Valletta refers to the fortified peninsular area of the greater conurbation which includes Sliema, Gzira,
St Julians and Paceville. It is full of steep, narrow streets and thick defensive walls. Valletta
was the command post of General Eisenhower during the war, and it's still possible to visit his
office in the war rooms deep within the rock on which the city is built.
I spent two nights in the Valletta area, staying at the Imperial Hotel in Sliema which had seen better
days but was cheap and cheerful in a faded glory sort of way. Valletta is beginning to see the benefits of the
there is much restoration underway.
Valletta as seen from the Strand in Sliema. The domed building is the St Francis of Assisi Church.
Some of the defensive structures at Fort St Elmo at the very tip of the Valletta peninsula. Some scenes
from the infamous "Midnight Express" film were shot here. Mention it to a
Turk at your peril.
Looking towards the Upper Barrakka Gardens area from the Lower Barrakka Gardens.
The central conduit of Valletta, Republic Street, leading past St John's Co Cathedral to Republic Square.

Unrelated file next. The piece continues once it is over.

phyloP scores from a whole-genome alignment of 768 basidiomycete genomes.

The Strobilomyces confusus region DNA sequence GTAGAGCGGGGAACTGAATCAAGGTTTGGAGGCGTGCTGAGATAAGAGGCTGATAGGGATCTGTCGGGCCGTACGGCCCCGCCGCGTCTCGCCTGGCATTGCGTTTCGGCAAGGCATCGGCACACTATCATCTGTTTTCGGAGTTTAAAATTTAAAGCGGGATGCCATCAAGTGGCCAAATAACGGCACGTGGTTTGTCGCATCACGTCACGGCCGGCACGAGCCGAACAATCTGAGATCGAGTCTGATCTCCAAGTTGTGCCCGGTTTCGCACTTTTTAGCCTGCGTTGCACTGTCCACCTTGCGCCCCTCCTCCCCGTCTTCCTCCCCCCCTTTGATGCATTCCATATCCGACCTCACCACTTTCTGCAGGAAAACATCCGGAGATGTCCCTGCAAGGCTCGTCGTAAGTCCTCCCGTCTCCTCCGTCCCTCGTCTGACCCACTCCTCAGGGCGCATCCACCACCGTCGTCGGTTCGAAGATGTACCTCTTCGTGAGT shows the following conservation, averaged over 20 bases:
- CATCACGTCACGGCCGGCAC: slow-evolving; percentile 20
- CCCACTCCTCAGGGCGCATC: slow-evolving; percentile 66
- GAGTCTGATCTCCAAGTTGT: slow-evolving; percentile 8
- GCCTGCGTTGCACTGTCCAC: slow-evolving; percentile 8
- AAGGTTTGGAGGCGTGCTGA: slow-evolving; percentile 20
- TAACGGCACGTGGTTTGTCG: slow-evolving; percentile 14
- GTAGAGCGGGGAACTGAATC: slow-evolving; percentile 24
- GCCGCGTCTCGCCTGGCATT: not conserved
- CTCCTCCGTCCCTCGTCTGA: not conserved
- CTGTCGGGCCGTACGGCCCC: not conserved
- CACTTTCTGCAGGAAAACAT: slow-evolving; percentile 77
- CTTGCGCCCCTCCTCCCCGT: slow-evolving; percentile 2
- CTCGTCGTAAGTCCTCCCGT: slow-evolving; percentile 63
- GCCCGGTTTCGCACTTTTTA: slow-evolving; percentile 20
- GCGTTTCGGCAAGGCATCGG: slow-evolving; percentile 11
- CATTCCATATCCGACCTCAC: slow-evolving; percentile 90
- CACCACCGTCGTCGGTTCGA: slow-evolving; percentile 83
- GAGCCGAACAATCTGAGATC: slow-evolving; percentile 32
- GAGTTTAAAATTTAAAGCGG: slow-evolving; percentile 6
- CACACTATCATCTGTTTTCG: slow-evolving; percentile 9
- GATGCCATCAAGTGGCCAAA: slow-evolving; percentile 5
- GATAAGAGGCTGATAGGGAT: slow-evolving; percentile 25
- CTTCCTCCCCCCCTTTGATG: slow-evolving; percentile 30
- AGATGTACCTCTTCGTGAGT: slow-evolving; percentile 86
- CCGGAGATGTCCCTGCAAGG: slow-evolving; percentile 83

Republic Square has some very nice cafes and is the perfect place to sit, read and soak up some sun,
which is exactly what I did.
Lower Barrakka Gardens has a monument to Alexander Ball, an 18th century
admiral, later governor of Malta. I really liked how peaceful it was.
Valletta is a very dense city, as can be seen from this picture. Few other places I have visited match
it for crowdedness - possibly
Macau or maybe
The war museum near St Elmo's Fort contains all sorts of memorabila dropped on the city by the
Italians and the
It also has a Gloster Gladiator biplane, the type flown by Roald Dahl in
during the war.
Malta is teeming with these colourful old-school (but not school) buses, which make up the bulk of the
public transport system. There are no trains in the country.
A more sedate, and certainly more environmentally friendly method of transport can be taken if desired.
Valletta is built on some very massive rock formations, a channel has been cut out here, part of which
accommodates a car park. There are networks of underground tunnels within the walls.
One of the steep streets in the centre of Valletta, great for practising clutch control. I speak from
Inside the tunnels beneath the city, there are still fold-down bunks in place as used by the citizens
for shelter during extended wartime air raids.
Lewis of Resting Souls, the statue by the bell tower of Valletta, looking across the harbour to the